Best Energy bars

My current obsession with adventure racing has me eating a lot of energy bars. Out in the woods, running and biking and bushwhacking for hours on end, I may consume eight or 10 bars in a day. Cashew cookie, carrot cake, lemon, chocolate brownie, cherry pie and cocoa mole. All the flavors of the rainbow in my pack. Field testing, as it were.

But, if I may admit, I don’t even really like most energy bars. Many of my climbing and adventure racing cohorts, indeed, have sworn off the “energy food” genre altogether, relying instead on beef jerky and cheese and sandwiches and Fritos. Raw and unfettered calories, they say. Eat real food, they tell me.

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Still, I eat energy bars. They are convenient if nothing else. They don’t turn sour or rot, even after days on the trail. They’re condensed energy, highly packable. They’re fast and easy. They fill the gut.

After eating energy bars for years and years on multiple continents and in various stages of adventure-induced delusion, excitement, paranoia and exhaustion, only one thing really matters to me: Flavor.

Now, to name names, there are a few good-tasting energy bars on the market. ProBar (www.theprobar.com) comes to mind. Larabars (www.larabar.com), which are vegan concoctions that come in a dozen unusual flavors, are also above average.

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No. 1 in taste during my recent test was the Big Sur Bar (www.bigsurbar.com). These hearty creations have a chewy oatmeal bottom and yummy chunks on top, including pecans, almonds, raisins, chocolate chips and coconut. They taste nothing like an energy bar. They’re more of a desert than anything. They taste like the bars my mom used to make in aluminum pans. (Seven-layer bars, I believe she called them.)

Big Sur Bars come in three flavors — Original, White Zest and Blind Date — and all are good and exceedingly filling. I can rarely eat a whole Big Sur Bar without saving some for later.

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I recommend Big Sur Bars for hiking, backpacking and mountaineering. However, the gooey, 5-ounce bricks each contain about 700 calories and are way too filling and dense for eating while pushing your aerobic limits.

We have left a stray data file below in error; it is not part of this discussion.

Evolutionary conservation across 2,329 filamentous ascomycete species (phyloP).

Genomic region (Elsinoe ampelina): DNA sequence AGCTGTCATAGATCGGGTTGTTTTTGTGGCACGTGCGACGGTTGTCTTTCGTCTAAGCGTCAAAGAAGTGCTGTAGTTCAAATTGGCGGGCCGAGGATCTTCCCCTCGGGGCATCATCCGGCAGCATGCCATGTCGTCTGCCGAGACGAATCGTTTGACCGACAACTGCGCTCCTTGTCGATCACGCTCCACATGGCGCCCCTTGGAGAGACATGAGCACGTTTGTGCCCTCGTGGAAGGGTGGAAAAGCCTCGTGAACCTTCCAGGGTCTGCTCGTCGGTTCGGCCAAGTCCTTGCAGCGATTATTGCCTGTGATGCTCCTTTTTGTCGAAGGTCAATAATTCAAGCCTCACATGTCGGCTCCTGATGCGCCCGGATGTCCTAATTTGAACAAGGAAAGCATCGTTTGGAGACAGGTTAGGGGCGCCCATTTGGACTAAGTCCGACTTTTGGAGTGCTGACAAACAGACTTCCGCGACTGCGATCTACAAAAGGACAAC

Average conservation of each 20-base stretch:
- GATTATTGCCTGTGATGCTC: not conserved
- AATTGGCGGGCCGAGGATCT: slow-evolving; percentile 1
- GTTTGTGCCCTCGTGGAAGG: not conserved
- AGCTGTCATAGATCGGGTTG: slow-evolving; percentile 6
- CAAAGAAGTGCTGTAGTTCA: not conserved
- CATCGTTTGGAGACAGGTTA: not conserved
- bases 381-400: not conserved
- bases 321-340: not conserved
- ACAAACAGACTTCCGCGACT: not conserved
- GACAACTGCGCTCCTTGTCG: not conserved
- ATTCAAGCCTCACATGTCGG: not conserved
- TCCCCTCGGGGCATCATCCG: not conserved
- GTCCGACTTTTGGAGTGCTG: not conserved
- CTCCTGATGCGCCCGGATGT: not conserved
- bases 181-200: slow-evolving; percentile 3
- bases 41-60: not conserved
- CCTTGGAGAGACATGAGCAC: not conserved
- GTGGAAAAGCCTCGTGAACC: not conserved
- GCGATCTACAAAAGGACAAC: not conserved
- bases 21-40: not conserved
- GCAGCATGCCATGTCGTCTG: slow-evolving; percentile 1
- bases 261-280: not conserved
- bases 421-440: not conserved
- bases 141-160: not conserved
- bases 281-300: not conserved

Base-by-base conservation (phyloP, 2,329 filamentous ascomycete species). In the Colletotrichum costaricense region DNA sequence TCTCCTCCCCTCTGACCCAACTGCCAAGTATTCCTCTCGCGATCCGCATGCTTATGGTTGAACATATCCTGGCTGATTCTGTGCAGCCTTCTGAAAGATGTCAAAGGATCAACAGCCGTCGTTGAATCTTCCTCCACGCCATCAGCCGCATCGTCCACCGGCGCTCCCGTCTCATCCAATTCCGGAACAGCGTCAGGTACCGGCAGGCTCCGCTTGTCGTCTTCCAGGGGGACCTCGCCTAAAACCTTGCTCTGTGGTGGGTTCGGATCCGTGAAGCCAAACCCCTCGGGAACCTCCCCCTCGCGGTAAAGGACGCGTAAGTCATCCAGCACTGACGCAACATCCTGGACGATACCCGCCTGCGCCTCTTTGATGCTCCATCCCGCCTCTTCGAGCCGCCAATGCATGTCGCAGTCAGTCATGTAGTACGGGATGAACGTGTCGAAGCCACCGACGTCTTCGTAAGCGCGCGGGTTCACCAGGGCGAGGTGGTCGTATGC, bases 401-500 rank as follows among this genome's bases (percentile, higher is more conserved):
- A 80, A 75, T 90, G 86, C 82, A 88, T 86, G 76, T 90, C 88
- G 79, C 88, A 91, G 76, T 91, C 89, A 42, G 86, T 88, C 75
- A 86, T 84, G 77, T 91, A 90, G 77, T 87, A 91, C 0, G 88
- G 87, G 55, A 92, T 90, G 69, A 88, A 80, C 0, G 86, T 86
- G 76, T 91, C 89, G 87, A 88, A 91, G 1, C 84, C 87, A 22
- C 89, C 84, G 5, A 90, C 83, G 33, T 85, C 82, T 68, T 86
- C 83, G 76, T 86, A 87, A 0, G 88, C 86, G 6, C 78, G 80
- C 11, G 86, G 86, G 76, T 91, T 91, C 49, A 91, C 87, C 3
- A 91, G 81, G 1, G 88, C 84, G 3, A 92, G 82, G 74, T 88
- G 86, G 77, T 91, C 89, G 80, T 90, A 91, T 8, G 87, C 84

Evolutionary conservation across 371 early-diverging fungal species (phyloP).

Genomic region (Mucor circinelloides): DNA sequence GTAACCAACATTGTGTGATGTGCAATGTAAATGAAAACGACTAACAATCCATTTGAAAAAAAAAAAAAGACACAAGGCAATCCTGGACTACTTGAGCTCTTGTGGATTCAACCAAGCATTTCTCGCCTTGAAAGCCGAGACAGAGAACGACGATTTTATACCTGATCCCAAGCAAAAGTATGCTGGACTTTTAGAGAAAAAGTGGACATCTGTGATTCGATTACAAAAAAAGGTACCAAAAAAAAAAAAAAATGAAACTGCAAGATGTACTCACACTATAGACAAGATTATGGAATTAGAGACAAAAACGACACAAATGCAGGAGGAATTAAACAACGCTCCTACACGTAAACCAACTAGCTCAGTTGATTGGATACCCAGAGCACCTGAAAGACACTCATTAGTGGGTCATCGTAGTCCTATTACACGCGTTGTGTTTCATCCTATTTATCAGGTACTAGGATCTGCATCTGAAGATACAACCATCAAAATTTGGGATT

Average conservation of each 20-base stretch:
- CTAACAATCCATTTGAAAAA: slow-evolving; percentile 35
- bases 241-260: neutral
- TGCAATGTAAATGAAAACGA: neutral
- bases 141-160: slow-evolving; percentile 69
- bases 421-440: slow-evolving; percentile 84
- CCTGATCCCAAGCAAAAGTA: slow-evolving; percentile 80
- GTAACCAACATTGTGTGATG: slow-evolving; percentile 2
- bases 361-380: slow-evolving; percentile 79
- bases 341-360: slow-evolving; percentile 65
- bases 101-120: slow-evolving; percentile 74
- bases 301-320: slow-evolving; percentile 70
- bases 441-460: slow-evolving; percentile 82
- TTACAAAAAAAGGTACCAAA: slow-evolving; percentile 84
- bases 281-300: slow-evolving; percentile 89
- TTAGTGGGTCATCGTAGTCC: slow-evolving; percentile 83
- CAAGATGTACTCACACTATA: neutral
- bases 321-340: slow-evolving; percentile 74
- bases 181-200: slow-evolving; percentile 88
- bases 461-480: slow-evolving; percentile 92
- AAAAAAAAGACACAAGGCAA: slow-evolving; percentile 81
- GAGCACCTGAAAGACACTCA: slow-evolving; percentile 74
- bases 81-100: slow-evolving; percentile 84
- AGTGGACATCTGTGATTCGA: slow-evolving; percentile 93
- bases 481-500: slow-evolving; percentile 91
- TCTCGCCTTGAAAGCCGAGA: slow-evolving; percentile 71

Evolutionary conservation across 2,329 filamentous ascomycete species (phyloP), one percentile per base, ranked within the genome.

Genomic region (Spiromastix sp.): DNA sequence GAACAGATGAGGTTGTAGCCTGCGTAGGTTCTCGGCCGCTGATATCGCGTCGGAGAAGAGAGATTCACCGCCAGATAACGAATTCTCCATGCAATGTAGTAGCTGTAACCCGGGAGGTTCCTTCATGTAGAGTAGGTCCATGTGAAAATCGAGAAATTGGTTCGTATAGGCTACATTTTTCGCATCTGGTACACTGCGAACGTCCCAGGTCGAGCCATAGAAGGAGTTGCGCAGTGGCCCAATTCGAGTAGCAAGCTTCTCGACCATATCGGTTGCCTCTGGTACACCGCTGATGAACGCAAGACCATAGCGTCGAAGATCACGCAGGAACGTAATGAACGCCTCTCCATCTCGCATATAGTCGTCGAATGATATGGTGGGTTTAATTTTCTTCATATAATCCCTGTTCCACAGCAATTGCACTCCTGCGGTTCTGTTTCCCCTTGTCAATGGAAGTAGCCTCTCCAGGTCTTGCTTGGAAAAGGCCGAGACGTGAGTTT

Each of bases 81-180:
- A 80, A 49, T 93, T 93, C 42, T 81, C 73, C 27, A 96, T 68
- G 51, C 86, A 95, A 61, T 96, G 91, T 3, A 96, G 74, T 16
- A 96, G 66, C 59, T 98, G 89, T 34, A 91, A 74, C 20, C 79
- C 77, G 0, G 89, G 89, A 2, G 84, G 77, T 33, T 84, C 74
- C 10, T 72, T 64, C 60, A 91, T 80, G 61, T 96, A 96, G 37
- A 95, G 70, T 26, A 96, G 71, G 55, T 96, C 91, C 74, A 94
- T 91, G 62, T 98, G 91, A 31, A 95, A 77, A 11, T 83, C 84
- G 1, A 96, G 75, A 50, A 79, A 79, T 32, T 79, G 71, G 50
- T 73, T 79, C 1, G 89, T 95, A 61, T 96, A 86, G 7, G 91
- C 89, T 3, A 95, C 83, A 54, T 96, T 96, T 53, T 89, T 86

The Hammer bar, made by the supplements company Hammer Nutrition LTD (www.e-caps.com), was not as tasty as the Big Surs, but it was better than many of the traditional energy bars I’ve eaten over the years. The company made the bar for its constituency of endurance athletes who appreciate things like alkalizing protein, “healthy” carbohydrates, phytosterols, sterolins and phyto-nutrients — all of which this bar embodies. (However, no refined sugar or artificial ingredients are included.)

Hammer Nutrition offers two flavors: Chocolate Chip and Almond Raisin. The bars have a soft, moist texture, as almond butter and date paste are used as the base.

HOOAH! bars were created by the U.S. military in the late 90s and are now marketed by a company called D’Andrea Brothers LLC. They seemed kind of gimmicky to me at first. But after a few bites my cynicism evaporated.

Essentially, HOOAH! bars (www.hooahbar.com) are like PowerBars, with that same gritty-rubbery texture and a similar shape and size. But they taste, actually, pretty darn good. They’re kind of sweet, but not too sweet, and they have a bit of a greasy aftertaste. Sounds strange, perhaps, but HOOAH! has hit the spot for me during two recent adventure races.

In the end, you can gush about chemical composition and carbohydrate magic — as energy-food companies often do — but if a bar doesn’t taste good, you’re not going to eat it. If you don’t eat it, you’re going to hit a wall or bonk. You’re going to lose the race. You’re going to retreat from the mountain face. You need to eat something out there or else you’re not going to make it.

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